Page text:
• CMS: 50%-20% head room for GC
    • JRockit’s gencon / HotSpot’s G1: 50%-70% head room
    • Exploiting multiple cores (HotSpot JVM)
      • -XX:+CMSConcurrentMTEnabled
      • -XX:ParallelGCThreads=<n>
      • -XX:ConcGCThreads=<n>
  • 44. OTHER ASPECTS OF GC IN JAVA
  • 45. JNI and pinning objects
    • Normally JNI code is working with copy of java object.
    • Native code my request direct pointer to java heap.
    • GetPrimitiveArrayCritical/ReleasePrimitiveArrayCritical
    • GetStringCritical/ReleaseStringCritical
    • While object is pinned, JVM cannot relocate it in heap.
    • Diagnostics
    • -XX:+PrintJNIGCStalls
  • 46. Finalizers
    • JVM have to keep special reference for object eligible for finalization
    • Object with finalizers survive at least one more GC cycle
    • Finalizer is called only then object is found unreachable during GC, GC of old space could be very rare
    • Use reference queues instead of finalizers
  • 47. Soft references
    • In server mode, JVM cleans soft reference if it was not dereferenced during N milliseconds. N is proportional to amount of free heap space after last old space GC.
    • -XX:SoftRefLRUPolicyMSPerMB=<N>
    • LRU policy relies on usage of reference get() method, not access to referenced object.
  • 48. SURVIVING HUGE HEAP CONCLUSION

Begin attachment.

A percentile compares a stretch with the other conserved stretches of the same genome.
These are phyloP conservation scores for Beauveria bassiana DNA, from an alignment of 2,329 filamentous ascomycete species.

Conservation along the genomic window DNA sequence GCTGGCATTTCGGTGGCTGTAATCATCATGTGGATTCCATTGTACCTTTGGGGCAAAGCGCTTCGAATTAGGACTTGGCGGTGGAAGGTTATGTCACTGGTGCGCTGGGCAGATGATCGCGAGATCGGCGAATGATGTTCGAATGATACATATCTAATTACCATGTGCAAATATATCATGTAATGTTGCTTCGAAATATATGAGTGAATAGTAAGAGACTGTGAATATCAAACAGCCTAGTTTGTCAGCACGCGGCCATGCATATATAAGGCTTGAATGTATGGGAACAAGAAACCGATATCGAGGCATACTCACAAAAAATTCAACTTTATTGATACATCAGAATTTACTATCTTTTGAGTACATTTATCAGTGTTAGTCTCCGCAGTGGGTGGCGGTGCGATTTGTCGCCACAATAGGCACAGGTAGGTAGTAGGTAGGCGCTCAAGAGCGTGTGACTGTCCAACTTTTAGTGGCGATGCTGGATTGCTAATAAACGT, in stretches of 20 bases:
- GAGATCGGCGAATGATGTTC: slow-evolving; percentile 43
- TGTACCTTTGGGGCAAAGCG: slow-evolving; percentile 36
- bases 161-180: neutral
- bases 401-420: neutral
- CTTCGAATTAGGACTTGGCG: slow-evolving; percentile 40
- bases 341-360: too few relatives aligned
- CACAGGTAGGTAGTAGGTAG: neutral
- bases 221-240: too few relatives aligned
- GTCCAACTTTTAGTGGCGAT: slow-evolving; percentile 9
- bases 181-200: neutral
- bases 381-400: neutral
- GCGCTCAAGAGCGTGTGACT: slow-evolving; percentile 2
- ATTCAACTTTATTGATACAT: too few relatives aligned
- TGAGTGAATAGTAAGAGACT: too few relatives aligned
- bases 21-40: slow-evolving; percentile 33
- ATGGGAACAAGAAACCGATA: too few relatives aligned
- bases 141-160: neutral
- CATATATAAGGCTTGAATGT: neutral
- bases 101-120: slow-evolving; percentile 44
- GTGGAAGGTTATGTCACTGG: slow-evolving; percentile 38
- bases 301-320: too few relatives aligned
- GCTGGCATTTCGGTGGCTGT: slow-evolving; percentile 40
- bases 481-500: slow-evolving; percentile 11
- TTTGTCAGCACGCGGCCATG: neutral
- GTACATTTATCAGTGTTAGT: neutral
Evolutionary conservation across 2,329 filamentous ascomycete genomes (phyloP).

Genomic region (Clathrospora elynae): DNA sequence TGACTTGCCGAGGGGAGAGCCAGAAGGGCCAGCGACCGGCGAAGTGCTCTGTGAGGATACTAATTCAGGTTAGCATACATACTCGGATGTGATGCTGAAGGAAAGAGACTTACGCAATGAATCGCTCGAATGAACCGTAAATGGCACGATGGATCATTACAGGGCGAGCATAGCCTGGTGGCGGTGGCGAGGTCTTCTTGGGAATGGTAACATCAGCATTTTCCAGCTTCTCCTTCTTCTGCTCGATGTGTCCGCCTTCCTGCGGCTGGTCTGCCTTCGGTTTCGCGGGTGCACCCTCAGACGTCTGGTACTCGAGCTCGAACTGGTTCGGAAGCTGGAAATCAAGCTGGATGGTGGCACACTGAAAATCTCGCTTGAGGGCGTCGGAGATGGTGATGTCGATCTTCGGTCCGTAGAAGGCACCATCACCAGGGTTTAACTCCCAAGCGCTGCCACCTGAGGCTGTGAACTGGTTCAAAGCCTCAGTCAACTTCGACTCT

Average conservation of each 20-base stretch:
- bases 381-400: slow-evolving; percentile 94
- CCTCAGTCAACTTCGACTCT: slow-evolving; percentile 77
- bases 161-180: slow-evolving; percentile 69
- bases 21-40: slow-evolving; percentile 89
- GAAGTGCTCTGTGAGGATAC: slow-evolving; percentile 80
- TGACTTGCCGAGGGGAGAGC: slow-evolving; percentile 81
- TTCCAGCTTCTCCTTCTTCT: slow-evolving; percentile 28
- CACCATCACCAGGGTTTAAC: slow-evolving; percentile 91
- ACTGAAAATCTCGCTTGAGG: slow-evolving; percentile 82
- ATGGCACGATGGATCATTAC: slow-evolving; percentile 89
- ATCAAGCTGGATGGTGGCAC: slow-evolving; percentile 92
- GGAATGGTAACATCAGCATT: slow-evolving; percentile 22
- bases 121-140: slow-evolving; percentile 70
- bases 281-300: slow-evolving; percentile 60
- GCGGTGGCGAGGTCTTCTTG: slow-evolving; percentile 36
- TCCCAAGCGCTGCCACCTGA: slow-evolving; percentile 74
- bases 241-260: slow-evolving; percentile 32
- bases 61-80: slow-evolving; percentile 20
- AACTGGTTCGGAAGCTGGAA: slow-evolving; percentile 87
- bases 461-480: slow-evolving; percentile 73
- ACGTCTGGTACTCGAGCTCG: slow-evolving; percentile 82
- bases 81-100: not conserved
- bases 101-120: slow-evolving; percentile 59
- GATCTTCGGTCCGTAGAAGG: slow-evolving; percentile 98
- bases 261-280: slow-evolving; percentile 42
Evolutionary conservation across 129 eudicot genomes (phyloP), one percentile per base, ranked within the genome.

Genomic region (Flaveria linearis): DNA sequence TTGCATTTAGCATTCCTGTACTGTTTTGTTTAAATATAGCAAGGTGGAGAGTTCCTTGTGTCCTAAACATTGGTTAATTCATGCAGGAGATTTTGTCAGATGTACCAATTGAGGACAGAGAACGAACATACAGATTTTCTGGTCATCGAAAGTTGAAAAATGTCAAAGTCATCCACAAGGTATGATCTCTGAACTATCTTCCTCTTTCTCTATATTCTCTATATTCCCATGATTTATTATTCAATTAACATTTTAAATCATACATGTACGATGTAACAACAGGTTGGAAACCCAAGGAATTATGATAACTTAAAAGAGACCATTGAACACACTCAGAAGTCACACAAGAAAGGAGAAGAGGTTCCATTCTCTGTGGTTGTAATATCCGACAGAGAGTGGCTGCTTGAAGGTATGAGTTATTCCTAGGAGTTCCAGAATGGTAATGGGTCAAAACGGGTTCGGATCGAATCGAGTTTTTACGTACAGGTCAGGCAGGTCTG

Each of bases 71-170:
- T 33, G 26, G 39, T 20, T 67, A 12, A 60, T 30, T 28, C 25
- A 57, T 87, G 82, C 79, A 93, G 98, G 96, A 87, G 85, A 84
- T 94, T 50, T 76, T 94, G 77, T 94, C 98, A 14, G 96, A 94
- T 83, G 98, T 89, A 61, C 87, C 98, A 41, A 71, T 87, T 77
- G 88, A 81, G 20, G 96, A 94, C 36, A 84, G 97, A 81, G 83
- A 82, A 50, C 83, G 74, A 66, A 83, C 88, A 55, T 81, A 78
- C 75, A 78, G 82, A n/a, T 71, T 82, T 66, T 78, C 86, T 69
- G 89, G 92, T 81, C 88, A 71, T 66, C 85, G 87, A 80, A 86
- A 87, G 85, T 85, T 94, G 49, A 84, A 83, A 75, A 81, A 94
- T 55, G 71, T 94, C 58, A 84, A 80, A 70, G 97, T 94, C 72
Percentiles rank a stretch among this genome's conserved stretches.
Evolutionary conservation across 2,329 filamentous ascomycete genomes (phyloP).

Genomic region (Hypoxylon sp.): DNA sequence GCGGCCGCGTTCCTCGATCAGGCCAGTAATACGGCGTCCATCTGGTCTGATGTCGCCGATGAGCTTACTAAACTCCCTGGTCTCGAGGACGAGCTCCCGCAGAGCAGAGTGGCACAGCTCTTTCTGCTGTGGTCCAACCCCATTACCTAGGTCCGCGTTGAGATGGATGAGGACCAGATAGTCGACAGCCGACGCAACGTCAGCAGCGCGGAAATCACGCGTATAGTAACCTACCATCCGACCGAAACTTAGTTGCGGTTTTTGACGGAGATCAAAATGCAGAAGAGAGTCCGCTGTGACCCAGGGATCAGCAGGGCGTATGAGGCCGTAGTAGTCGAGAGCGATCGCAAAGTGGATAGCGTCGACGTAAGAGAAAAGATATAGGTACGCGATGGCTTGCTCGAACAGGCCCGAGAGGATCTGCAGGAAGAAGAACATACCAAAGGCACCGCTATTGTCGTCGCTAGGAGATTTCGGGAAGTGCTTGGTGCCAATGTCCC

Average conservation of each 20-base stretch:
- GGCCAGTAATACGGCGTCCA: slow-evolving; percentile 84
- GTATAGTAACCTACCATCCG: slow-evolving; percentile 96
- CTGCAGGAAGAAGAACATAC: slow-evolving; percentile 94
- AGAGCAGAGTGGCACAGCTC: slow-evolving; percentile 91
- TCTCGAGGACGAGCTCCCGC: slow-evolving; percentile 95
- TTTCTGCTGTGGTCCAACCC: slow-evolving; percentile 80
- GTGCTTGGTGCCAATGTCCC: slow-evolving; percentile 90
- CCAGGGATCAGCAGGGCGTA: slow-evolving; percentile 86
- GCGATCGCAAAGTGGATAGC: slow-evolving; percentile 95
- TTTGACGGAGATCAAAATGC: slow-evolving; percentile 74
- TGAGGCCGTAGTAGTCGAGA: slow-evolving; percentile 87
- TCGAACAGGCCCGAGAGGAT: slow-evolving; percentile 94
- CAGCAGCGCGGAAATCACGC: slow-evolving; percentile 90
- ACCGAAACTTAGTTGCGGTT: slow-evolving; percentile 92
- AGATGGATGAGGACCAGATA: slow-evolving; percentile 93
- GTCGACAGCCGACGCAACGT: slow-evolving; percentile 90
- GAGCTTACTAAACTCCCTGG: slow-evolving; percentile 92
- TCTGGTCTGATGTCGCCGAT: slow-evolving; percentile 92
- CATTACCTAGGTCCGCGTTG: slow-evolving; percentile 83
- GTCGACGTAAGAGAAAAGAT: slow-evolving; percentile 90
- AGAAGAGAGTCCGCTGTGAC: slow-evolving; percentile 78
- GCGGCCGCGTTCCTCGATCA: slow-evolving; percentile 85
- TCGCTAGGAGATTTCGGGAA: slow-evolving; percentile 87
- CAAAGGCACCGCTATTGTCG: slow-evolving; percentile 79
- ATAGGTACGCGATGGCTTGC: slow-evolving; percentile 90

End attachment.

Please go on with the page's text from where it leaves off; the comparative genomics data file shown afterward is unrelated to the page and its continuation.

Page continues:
• 49. GC tuning summary
    • Young space tuning
    • Find balance between, pause frequency, pause time (time to copy objects) and object promotion age
    • Old space tuning
    • Ensure throughput by providing enough head room for garbage
  • 50. Surviving with huge heap
    • CMS is very good in terms of pauses
      • You can reliably keep pauses under 150ms – 50ms on 30GiB – 50 GiB
    • Fragmentation treat
      • Not big deal for server type of applications
      • XML processing is GC disaster
    • Very narrow GC comfort zone
      • If you tune for “long run” you are likely to have pauses during initial loads / bulk refreshes
  • 51. MOVING OUT OF HEAP
  • 52. Direct memory buffers
    • java.nio.ByteBuffer.allocateDirect()
    • Pro
    • Memory is allocated out of heap
    • Memory is deallocated when ByteBuffer is collected
    • Cross platform, native java
    • Con
    • Fragmentation of non-heap memory
    • Memory is deallocated when ByteBuffer is collected
    • Complicated multi thread programming
    • -XX:MaxDirectMemorySize=<value>
  • 53. RTSJ
    • Scoped memory
    • Objects can be allocated in chosen memory areas
    • Scoped and immortal areas are not garbage collected
    • Scoped areas can be release by whole area
    • Cross references between areas are limited and this limitation is enforced in run time
  • 54. Unsafe java
    • sun.misc.Unsafe
    • Unsafe.allocateMemory(…)
    • Unsafe.reallocateMemory(…)
    • Unsafe.freeMemory(…)
  • 55.
    • Thank you
    Alexey Ragozin [email_address] http://aragozin.blogspot.com - my articles